If you saw Black Hawk Down and The Hurt Locker you might have gotten an idea of modern warfare - what the Soldiers are going through on a daily basis. Although Hollywood made, these films do not glorify the violence or the people; they just get you there. Of course watching a movie - that is any movie - is nothing close to the real thing. But at least some films try to transmit an accurate picture of the situation, including the angst, shock, anger, and demonstrate the professionalism that so often is the Soldiers' only way out.
This one takes the war home, into the living rooms of the family members, lovers and children of the men and women who will never return. No guns or battles, just pain and shock - but just as dramatic as the two previously mentioned. And just like them it shows us a part of the war most of us don't know anything about. Magazine articles, TV news and what not - nothing comes close to the scenes we're shown here where families are destroyed and lives forever changed. I feel we need to watch this, each and every one of us, so we better understand the next time we talk about war.
Without the Army's framework, Woody Harrelson's character would probably have ended up on the wrong side of the road. Married three times, AA, frustrated about having missed out on the real battle experience, it's his job to deliver the horrible message. He get's Ben Foster put to his side as a partner. A War-hero with his own demons to fight. Sure, this is a fictional tale, with the characters' personalities adding to the drama. But with the excellent camera work and the fabulous script the story hits home from the first scene on. And when you think it's boring to watch these men deliver their message over and over again - think again. These two actors - and the others - are perfectly cast with each of them delivering award worthy performances of the highest order.
The Blu-ray comes packed in a plastic-free box and includes the dvd version on a separate disc. Another plus: the disc loads and there are no disturbing commercials or other previews messing with the experience. Press play and the film "rolls". The picture is crisp and very detailed. A few night scenes lack depth in the blacks (didn't disturb me much) but all in all it's a great disc.
THE MESSENGER Written by Alessandro Camon and Oren Moverman Directed by Oren Moverman Starring Ben Foster, Woody Harrelson and Samantha Morton Dale Martin: Why are you here? Why aren’t you dead? THE MESSENGER opens on an eye. This is an eye that has clearly been through difficult terrain and has seen its fair share of unnecessary horror. Its sadness and despair hang in its pupil, weighting in down as the tears inevitably fall from the corners. … more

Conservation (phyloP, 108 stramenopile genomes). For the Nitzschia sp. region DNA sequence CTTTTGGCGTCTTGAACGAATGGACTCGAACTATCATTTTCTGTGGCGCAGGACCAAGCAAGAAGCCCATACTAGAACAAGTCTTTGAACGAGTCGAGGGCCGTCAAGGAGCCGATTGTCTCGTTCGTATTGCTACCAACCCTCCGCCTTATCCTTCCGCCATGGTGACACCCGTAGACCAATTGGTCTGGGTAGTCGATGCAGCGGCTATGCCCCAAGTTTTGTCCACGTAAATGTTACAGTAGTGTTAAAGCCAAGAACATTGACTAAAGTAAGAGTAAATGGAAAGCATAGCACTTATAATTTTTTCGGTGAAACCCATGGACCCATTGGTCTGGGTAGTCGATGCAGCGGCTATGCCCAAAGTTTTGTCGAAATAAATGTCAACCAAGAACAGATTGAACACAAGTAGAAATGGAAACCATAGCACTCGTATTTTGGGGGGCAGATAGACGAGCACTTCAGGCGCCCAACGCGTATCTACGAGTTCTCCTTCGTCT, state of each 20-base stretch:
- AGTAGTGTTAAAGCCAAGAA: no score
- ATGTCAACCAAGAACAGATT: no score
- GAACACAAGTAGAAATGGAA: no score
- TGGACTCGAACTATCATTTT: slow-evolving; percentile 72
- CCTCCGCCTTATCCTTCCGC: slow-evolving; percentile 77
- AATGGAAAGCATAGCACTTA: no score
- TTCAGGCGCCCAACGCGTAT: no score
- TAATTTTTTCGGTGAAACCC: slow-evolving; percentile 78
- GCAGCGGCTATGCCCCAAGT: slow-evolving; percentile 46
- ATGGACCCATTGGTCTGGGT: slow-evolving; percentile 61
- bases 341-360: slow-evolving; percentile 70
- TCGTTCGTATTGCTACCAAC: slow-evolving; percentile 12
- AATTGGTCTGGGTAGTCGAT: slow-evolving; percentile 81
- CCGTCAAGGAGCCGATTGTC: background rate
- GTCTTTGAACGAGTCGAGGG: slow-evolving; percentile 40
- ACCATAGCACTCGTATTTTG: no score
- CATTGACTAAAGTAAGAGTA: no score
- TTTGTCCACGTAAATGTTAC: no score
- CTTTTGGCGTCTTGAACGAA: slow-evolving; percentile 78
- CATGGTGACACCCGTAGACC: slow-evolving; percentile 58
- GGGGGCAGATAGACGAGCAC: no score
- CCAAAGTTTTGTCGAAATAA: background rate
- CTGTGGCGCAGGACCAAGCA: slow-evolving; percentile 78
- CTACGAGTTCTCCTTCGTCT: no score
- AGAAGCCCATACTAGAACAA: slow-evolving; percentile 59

Started off strong, and was really good until about 3/4 way through.. then suddenly went totally down hill with bad dialogue and lame plot developments. It was like the writers just abruptly stopped trying. Enjoyed Woody's character for the most par though - very strong in the first half anyway.
An excellent character study that looks at the lives of the men whose duty it is to inform families that their loved ones have been killed while enlisted. Ben Foster and Woody Harrelson give nuanced and powerful performances.
THE MESSENGER, even from the 'impersonal' title choice, places the complete picture of the emotional devastation that wars create. The horrors and psychological destruction that occur on the battlefield and in the trenches awaiting encounter are only one aspect of the insanity of war. The afterburn - the effects on returning soldiers permanently damaged by the experience as well as the effects on families and loved ones who have wither been completely killed in action or simply damaged at time beyond … more
I love stories in all form. Painting, film, comics, books, music - anything. Also sculpture, more the classic kind from ROman, Greek onward until I need to read so I might understand what I am supposed … more
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If the army has a second-worst job (it goes without saying that combat is by far the scariest and most horrific), it has to be the one depicted in director-cowriter Oren Moverman'sThe Messenger, which draws us into the lives of the soldiers whose grim duty it is to inform next of kin that a loved one has died in the conflict in Iraq. Staff Sergeant Will Montgomery (Ben Foster, best known for his recurring role inSix Feet Under) has just returned home, injured, decorated as a hero for saving several other soldiers, and only three months from being discharged, when he is assigned to Casualty Notification (described by his commanding officer as "a sacred mission"). Paired with Captain Tony Stone (Woody Harrelson), a tightly wound, by-the-book veteran, Will soon discovers just how excruciating their job is, as a series of wrenchingly powerful scenes shows them delivering the worst possible news to spouses, parents, and others. The responses vary--stunned disbelief, weeping hysterics, becoming physically ill, even spitting in Will's face--but when Stone and Montgomery encounter Olivia (Samantha Morton), her reaction to being told she is now a widow is so dignified that Will, whose girlfriend (Jena Malone) found another man while he was at war, starts to quietly court her, in defiance of strict army regulations. The acting by those in both major and minor roles is uniformly excellent. Foster and Morton's scenes together are tender, tentative, and poignant ...